What Is Emotional Eating And How To Fix It

What Is Emotional Eating And How Does It Affect Weight Loss?

So, what is emotional eating? Many factors contribute to weight gain, and emotional eating is one of the main reasons for it. In fact, MedicineNet states that 75% of overeating is caused by emotional hunger

Simply put, emotional eating is the practice of consuming food in response to feelings. It is the yearning to eat something based on strong emotional triggers or factors that strongly affect our mental health.

This is especially relevant now with the COVID-19 pandemic. With pandemic-related triggers like job losses, prolonged stay-at-home mandates, and separation from loved ones, you might be coping through emotional eating without even knowing it!

It’s easy to fall into unhealthy eating habits such as emotional eating, particularly when dealing with stress. And this is not exactly a habit that you want to have, not when you’re trying to lose weight. 

Now that we’ve talked about what emotional eating is, read on as we go deeper into its causes and effects. Plus, learn how to change the eating habits that lead to it.

The Relationship Between Food and Emotions

Ever tried to reach for a tub of ice cream when you’re feeling sad? Yep, we’ve all been there. Food plays an important role in our development as humans. This is why food and emotions are heavily intertwined. 

Over the years, we get used to recurring emotions that we somehow associate (and sometimes heavily) with food. Like cakes for birthdays or celebrations and chocolates when sad or feeling down, minds are easily wired to correlate these foods and circumstances. This creates an emotional trigger and a resulting food consumption that can form eating patterns.

Food plays an important role in our development.

Here are some science-backed links between food and emotions:


  • Eating healthy improves our overall emotional state and even mental health.
  • Eating healthy is empowering. When we eat well, we are energetic and generally positive. 
  • A balanced diet nourishes the mind in countless ways. There are many positive psychological effects that superfoods can give us. 


  • Some foods cause short-term effects on our moods, such as sugar and caffeine. Taking these in large amounts causes extreme emotional shifts. 
  • Foods high in fat result in weight gain or poor physical condition and health problems. These then could lead to stress, lower self-esteem, or social withdrawal. 
  • Unhealthy eating patterns can cause bad mood swings.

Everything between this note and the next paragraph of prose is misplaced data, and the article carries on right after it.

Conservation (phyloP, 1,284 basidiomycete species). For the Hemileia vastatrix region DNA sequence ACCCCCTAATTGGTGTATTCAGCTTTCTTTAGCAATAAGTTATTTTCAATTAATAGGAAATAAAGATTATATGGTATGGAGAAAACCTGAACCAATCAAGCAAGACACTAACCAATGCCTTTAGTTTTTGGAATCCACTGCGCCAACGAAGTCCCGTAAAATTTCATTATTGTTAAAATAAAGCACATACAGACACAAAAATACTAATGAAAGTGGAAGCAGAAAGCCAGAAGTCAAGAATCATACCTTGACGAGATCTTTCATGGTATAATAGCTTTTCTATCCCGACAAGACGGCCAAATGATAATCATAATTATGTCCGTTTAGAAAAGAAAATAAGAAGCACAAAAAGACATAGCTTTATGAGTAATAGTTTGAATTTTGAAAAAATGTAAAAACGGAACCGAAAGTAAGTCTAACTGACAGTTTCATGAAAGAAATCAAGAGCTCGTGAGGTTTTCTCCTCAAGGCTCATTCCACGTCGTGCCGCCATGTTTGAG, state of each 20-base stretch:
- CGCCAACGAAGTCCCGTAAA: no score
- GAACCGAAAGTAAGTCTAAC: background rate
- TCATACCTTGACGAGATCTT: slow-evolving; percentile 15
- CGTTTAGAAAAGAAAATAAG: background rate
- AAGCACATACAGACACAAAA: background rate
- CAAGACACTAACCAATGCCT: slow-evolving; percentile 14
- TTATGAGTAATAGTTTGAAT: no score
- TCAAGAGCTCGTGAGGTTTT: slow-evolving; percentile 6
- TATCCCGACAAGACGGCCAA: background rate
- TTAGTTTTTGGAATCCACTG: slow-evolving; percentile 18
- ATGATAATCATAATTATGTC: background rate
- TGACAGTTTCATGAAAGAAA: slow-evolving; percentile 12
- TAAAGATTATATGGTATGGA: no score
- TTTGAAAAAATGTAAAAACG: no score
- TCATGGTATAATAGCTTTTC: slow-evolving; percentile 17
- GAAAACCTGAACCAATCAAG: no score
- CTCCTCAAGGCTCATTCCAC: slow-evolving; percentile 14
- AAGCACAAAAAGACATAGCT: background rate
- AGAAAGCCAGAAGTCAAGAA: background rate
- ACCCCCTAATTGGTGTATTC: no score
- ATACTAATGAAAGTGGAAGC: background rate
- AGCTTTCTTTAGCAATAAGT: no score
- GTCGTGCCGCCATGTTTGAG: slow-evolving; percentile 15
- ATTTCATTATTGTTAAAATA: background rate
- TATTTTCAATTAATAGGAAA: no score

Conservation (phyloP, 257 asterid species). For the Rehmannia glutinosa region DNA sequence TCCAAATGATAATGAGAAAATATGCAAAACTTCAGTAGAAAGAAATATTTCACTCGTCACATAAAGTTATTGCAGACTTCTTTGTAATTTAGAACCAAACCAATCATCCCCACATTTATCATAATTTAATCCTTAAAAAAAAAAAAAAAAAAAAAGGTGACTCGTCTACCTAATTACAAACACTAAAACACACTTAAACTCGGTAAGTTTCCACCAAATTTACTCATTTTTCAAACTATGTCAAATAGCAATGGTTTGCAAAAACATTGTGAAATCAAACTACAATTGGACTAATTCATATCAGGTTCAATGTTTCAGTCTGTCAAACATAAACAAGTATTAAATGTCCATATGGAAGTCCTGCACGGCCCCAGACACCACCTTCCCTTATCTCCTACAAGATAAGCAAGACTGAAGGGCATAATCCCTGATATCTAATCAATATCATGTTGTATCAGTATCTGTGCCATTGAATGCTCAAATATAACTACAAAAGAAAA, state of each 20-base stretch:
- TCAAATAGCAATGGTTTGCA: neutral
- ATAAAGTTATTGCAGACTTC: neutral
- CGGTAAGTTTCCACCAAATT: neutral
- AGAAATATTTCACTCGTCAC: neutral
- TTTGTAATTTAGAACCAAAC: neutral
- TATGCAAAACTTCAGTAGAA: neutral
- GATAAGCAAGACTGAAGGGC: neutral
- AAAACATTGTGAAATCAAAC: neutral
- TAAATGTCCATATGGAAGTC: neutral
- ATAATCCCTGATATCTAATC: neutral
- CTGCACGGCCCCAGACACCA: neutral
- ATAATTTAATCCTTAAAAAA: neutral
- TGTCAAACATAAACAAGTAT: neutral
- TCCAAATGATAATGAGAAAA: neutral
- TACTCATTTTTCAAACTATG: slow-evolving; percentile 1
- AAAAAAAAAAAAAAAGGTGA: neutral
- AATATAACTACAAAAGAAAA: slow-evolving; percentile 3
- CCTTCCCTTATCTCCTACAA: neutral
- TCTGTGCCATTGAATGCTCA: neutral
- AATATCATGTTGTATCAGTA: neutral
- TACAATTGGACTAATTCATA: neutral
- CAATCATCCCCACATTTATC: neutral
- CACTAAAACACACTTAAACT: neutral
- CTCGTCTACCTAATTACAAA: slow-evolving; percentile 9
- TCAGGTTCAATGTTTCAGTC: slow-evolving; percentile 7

• Undernourishment can worsen any kind of psychological stress.

Using food to curb emotions puts more importance on the problem. It creates a bigger issue rather than coming up with a solution.

What Does it Mean to be an Emotional Eater?

“Eating my feelings away” is a common excuse for emotional eating

At some point in your life, you’ve probably heard the term “eating the feelings away.” This is how emotional eating and emotional hunger are rationalized in our society.

There’s nothing wrong with being a food lover. Trust me, I’m a food lover myself! I know what it’s like to want a \ certain food so bad and how you can feel “rewarded” after eating it. The problem lies when we eat in a frantic, undisciplined manner, especially when we’re stressed out.

According to the American Psychological Association, 27% of adults eat to curb stress and fight off emotions. Meanwhile, 38% of adults said that they have eaten unhealthy foods in the past month due to stress. There have also been studies linking stress eating to obesity.

It’s easy to point the finger at our food choices. But the truth is, emotional eating  is rooted in our failure to control our emotions. It is a psychological effect that has physical manifestations. 

For an emotional eater, the tendency is to avoid resolving problems or issues head on. Instead, they choose “comfort foods” over experiencing and facing the undesirable emotion.

Signs Of Emotional Eating

Eating in bed while sulking up on emotions is stress eating.

In case it’s not enough to know what emotional eating is, here are signs that you might be letting your emotions affect your eating patterns

  • Eating when you are not hungry at all
  • Frequent overeating, or binge eating, to the point of discomfort
  • Eating to avoid confronting a problem or a stressful situation
  • Eating to make yourself feel better
  • Eating as a reward
  • Eating when you are bored
  • A shift in eating habits when you are dealing with more stress
  • Feeling shameful or embarrassed after eating
  • Eating without realizing how much food you consumed
  • Rationalizing emotional hunger but obsessing over weight loss solutions afterwards

If you relate to one or more of the signs listed above, you might be an emotional eater. But DON’T WORRY. Realizing that you struggle with emotional eating or “stress eating” is nothing to be ashamed of. The fact that you’re courageous enough to see it and name it is fantastic. And it’s the first step toward progressing in a positive direction.